The Taliban government is working on converting foreign military bases into SEZs.
The Taliban’s takeover of Afghanistan in August 2021 has led to significant uncertainty about the country’s economy. Afghanistan is one of the poorest countries in the world, heavily dependent on foreign aid and vulnerable to fluctuations in the global economy. The Taliban previously ruled Afghanistan from 1996 to 2001, during which time the economy suffered greatly due to international sanctions and the group’s strict interpretation of Islamic law.
The Taliban’s return to power has raised concerns about the country’s access to foreign aid and international markets. The United States and other Western countries have frozen billions of dollars in Afghan assets and have suspended aid to the country, while the International Monetary Fund (IMF) has halted its program with Afghanistan. This has caused a severe cash crunch in the country.
The Taliban regime in Afghanistan will move forward with its plans to turn former foreign military bases into Special Economic Zones (SEZ), the acting deputy prime minister for economic affairs announced on Sunday.
In December last year, the acting commerce minister had informed Reuters that his ministry was working on a plan for the former American military bases and would present its findings and plans as a report to the cabinet and the economic committee being directed by acting deputy PM Mullah Abdul Ghani Baradar.
Mullah Baradar stated that following an extensive discussion, the committee arrived at the conclusion that the Ministry of Industry should progressively take control of the remaining military bases of foreign nations with the intention of converting them into special economic zones. He added that a pilot plan would be implemented in the capital Kabul and in the northern Balkh province.
ECONOMY UNDER TALIBAN
Afghanistan’s economy was already on a downward path before the Taliban takeover of the county. The country was reeling from a severe drought, the Covid-19 pandemic, and a fall in support for the previous government. Afghanistan’s economy is heavily dependent on foreign aid, the insurgent takeover prompted the Western Countries to cut aid which was around 40% of the GDP.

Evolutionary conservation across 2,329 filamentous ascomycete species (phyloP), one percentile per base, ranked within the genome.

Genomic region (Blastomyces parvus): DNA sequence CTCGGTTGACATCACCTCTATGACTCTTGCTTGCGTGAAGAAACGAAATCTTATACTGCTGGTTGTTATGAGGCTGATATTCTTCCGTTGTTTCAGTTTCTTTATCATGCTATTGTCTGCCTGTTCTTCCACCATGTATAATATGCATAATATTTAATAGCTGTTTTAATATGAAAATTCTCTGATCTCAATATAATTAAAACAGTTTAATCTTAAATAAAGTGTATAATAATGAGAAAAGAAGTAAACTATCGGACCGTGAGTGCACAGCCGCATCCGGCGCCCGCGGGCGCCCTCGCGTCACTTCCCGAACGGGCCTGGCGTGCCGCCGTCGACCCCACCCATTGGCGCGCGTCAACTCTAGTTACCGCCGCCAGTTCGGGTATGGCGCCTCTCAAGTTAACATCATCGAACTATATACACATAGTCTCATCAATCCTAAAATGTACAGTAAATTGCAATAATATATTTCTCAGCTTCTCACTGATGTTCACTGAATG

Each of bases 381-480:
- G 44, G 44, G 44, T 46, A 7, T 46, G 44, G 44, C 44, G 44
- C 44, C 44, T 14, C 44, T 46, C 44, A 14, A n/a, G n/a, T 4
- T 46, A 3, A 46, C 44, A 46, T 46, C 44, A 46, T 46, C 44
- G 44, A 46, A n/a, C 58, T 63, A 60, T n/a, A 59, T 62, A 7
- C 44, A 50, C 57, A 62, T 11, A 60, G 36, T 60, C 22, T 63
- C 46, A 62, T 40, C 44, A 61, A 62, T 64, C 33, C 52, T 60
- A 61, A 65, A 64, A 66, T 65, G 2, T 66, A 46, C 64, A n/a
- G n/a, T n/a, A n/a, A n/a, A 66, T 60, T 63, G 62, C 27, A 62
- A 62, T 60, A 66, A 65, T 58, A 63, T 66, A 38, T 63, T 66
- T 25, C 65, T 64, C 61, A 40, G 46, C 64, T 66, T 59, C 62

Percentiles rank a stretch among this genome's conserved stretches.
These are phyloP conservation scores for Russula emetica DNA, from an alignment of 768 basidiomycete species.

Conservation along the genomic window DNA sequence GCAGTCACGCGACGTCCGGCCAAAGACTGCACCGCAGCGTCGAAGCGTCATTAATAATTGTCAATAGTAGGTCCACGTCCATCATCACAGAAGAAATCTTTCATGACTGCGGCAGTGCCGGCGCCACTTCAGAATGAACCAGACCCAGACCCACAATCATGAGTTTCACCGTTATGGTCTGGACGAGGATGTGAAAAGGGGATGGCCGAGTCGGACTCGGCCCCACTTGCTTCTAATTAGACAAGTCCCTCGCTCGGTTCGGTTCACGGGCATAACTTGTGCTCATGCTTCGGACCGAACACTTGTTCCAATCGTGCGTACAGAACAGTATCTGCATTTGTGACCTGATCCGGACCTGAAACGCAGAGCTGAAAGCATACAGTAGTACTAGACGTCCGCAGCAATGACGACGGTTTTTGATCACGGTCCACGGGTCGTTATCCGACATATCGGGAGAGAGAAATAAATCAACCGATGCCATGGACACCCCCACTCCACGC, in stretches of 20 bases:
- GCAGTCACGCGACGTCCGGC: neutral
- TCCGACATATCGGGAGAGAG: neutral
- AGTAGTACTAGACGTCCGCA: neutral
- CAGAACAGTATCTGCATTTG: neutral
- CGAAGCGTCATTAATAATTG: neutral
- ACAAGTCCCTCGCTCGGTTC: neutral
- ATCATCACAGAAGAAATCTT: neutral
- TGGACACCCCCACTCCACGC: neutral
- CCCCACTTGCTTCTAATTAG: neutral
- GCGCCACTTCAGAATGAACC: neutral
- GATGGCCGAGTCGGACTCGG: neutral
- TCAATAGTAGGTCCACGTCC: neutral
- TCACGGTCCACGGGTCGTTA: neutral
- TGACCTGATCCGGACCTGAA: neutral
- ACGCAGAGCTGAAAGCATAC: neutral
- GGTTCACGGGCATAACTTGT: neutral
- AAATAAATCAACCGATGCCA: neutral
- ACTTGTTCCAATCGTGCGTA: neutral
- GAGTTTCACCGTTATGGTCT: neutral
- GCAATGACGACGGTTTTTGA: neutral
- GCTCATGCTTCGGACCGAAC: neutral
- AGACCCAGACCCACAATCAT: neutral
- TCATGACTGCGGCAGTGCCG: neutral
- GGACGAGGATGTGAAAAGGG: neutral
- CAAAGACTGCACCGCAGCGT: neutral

The country still feels the aftershocks of the abrupt withdrawal of the US military forces and allies in 2021. The political crisis that began in 2021 led to a noteworthy economic contraction in Afghanistan which worsened food insecurity. According to the World Bank the economy of Afghanistan contracted by 20.7 per cent in 2021, and is projected to grow 2 to 2.4 per cent over the next 2 years with no improvement in per capita incomes. According to the United Nations Office for the Coordination of Humanitarian Affairs (UNOCHA) 20 million Afghans are faced with acute hunger including 6 million people at emergency levels.
Taliban’s strict interpretation of Islamic law is also causing economic despair, the decision to ban women from almost all forms of work and education is costing the economy. According to World Bank, “barriers to completing 12 years of education cost countries between $15 trillion and $30 trillion in lost lifetime productivity and earnings. If the Taliban wants to achieve sustainable growth, they have to allow women back into the workforce. According to UNICEF estimates, the Taliban ban on girls’ secondary education cost the Afghan economy $500 million in just 1 year.
Overall, the current state of the Afghan economy is in a precarious position. After a freefall for months the economy is stabilising but at a much lower equilibrium. Many of the country’s citizens are unable to access essential services, and the Taliban has been unable to restore the economy to its pre-2021 levels. Afghanistan’s currency exchange rate has bounced back and is not lower than what it was a year ago. The economy is projected to move to a low growth path for the next two years, and the financial sector remains in crisis. The overall rule of law remains uncertain, and the country’s severely underdeveloped financial system is limiting the government’s ability to carry out monetary policy.